I have returned! As promised I am here to tell you what I accomplished during my trip. But first, allow me to distract you with the above picture.
I managed, with help from some brilliant friends, to stay in a beautiful little house on Lantau Island. The house above was near where I was staying and I just had to have a photo of it. Isn’t it amazing? You wouldn’t believe it was in Hong Kong. The area was idyllic, complete with visiting cows. I loved it!
Ah, but what did I accomplish writing wise? Well I scribbled down some scraps of character dialogue, brainstormed a couple of concepts for my blog, drafted two blog posts (this one included)… But truth be told I came across more snags to writing than inspiration. So I am here to share my new found wisdom about things to avoid on creative retreats.
Don’t Surround Yourself With Interesting People
Engrossing conversation and fascinating stories leave very little (if any) time for writing. I came a cropper on this one several times. Each time I was sure I could get some writing done, and instead ended up on the couch kept agog by someone’s descriptions of their life. (I hasten to add that this is all excellent fodder for later stories.)
Don’t Surround Yourself With Stunning Scenery
Knowing the friends I was staying with would keep me entertained whenever I was in their company, I decided the next best place to write would be on the bus. But can one really write when being driven along beaches and through mountains? The answer in my case is a definite ‘no.’
In fact, the picture often painted of a writer sitting on a tropical beach hammering out pages and pages of sparkling prose is a myth. In that situation the writer is usually too distracted by the breathtaking scenery in front of them (or the novelty of sunshine and fresh air) to actually focus and write. As MH commented in the previous post, often a brick wall is often the best view for a bout of writing. A small cozy room or corner can also work well.
I can pretty much guarantee you that if you’re surrounded by beauty, your attention will be focused on your surroundings, not on your writing. And let’s face it, when you’re within walking distance of once-in-a-lifetime scenery, why not take advantage of the moment?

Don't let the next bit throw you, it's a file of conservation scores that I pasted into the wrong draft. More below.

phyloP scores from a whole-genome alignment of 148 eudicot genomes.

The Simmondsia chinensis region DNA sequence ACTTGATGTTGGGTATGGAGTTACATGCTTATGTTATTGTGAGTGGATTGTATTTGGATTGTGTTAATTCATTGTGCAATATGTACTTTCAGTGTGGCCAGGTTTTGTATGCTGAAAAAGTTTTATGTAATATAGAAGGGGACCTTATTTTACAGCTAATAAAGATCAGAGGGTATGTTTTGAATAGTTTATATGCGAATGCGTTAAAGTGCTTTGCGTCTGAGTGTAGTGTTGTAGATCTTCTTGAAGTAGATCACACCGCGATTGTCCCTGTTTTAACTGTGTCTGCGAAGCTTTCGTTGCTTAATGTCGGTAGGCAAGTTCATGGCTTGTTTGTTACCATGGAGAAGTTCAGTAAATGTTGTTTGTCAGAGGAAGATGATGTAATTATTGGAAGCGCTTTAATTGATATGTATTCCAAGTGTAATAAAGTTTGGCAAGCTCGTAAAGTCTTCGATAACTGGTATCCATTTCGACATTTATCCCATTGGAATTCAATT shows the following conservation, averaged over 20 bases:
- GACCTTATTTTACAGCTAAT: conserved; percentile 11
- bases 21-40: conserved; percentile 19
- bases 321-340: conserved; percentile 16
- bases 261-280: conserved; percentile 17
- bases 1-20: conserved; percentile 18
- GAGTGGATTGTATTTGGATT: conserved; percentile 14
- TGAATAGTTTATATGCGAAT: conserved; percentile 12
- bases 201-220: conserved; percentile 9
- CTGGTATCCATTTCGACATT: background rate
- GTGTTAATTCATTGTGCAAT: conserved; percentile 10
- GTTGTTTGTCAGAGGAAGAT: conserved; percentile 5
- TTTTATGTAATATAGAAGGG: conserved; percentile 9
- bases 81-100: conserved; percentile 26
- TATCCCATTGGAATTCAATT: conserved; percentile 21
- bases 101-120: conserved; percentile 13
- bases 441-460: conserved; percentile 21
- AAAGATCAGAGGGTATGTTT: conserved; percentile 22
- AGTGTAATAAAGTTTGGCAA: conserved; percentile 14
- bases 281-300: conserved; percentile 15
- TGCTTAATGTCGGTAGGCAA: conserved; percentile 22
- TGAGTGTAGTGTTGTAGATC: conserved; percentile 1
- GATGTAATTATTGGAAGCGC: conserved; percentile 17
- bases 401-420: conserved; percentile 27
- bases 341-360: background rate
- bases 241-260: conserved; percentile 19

So, bottom line, when picking a creative retreat, make sure it’s in a spot where you’d be happy to sit still and miss the scenery.
Don’t Waste Wait Time
Even if you are busy chatting with fascinating friends or visiting stunning scenery, there are often times when you find yourself waiting. Perhaps at a bus stop or subway station. This post was drafted in a plane which had been delayed 2 hours while still on the tarmac. Although some of the passengers were less than pleased with the development, I happily scribbled away in my notebook, grateful for the extra couple of hours (and convenient fold-out table) which allowed me more time with my pen.
So look for times when you might otherwise be twiddling your thumbs and set about twiddling your pen instead.
Don’t Forget to Smell the Roses
Life, and therefore creative retreats, should be enjoyed – not milked for every productive minute possible. It is perfectly acceptable to use your retreat to recharge. Perhaps you need to give Creativity space to find his/her own way out of a problem. If nothing comes when you try to write, then savour the small – the one word, phrase, sentence or idea you managed to get down on paper. And if all you can do is stare at the scenery, then stare to your heart’s content…and choose somewhere more boring for your next creative retreat.